An agreement to realign US forces in Japan, to be finalized
Monday in Washington, marks another step forward for Tokyo's
ambitions to play an integral part in maintaining stability in a
potentially volatile Asia-Pacific region.
Japanese Foreign Minister Taro Aso and Defense Agency director
Fukushiro Nukaga will meet their US counterparts, Condoleezza Rice
and Donald Rumsfeld, to discuss a pact that is a key part of the
Bush administration's global transformation of the American
Analysts say the realignment marks a coming-of-age for the US-
Japan alliance as a security framework of worldwide importance.
The overall package can be read as "a fresh stance not only for
the defense of Japan and surrounding areas," says Yoshihiko
Mizumoto, a security analyst at the Japan Institute of International
Affairs, "but also as advocating joint reform of the international
security environment, because it marks a systematic adjustment in
the global development of the bilateral alliance."
The agreement is expected to lead to closer cooperation between
the two militaries, as well as a more equal security partnership.
The accord provides for the relocation of both a US division
headquarters from the state of Washington and the Japanese Ground
Self-Defense Forces Command to Camp Zama in Kanagawa, making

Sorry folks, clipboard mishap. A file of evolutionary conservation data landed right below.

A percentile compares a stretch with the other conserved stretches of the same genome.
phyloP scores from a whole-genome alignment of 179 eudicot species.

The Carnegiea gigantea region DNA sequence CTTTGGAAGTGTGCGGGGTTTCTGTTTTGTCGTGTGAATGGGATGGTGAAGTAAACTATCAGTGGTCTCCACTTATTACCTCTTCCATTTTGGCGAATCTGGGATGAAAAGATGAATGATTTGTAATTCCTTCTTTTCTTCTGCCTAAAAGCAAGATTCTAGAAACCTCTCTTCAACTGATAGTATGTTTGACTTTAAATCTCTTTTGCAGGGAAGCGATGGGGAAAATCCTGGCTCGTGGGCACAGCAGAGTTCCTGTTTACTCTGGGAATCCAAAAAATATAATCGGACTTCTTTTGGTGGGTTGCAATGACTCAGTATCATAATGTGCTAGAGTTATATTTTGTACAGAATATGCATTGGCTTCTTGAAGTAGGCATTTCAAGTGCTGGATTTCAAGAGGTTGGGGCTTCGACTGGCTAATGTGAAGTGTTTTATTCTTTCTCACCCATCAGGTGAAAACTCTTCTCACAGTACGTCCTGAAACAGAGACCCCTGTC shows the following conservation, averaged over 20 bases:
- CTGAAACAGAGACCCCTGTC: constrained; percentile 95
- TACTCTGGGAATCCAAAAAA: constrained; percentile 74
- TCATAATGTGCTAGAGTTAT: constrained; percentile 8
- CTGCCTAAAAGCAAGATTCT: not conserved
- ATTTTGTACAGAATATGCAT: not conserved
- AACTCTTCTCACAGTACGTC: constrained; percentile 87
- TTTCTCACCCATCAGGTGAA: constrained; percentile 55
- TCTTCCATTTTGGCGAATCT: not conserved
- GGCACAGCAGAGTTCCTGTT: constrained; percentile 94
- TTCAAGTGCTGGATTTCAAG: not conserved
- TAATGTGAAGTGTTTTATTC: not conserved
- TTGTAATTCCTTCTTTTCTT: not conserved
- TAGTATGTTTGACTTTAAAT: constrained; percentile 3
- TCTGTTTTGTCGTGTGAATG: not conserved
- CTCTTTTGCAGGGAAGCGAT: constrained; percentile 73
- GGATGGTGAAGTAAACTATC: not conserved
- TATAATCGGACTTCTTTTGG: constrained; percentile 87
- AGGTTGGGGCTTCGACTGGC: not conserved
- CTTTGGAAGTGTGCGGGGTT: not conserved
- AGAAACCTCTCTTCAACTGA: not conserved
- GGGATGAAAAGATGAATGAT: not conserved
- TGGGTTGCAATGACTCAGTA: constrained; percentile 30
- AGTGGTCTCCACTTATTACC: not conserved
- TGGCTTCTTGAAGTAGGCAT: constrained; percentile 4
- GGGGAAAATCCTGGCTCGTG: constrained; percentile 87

intelligence sharing more comprehensive. It also establishes joint
US-Japan use of the air base at Yokota, near Tokyo.
"These actions will help increase the interoperability of US and
Japanese ground and air forces," says Masami Ishii, a security
expert at Waseda University in Tokyo. Boosting interoper- ability is
essential to the alliance, as is making Japan's defense industrial
environment more efficient, he says.
The driving forces behind ever-closer military relations come
from both sides of the Pacific. One factor is the friendship between
George W. Bush and Prime Minister Junichiro Koizumi, who share views
on security issues.
On the US side, there is a desire to create a hedging strategy in
Asia, given the view that China poses a potential long-term threat.
That includes ending the regional perception of Japan as weak in
military matters, says Mr. Ishii.
He adds that for Japan, there are domestic factors such as the
abduction of nationals to North Korea, and the weakening perception
that China could be a possible ally in any security triangle among
Washington, Tokyo, and Beijing. "Such an idea was quite popular in
the 1990s, but this strategic thinking has now ceased," Ishii says.
Others argue that beefing up security in response to North
Korea's assertion that it possesses nuclear weapons is, to a certain
extent, being used by Tokyo as a cover to counter increasing
military expenditure by others in northeast Asia. "The target of the
strengthening US-Japan military cooperation isn't North Korea, but
China," says Toshiki Odanaka, a law professor at Senshu University. …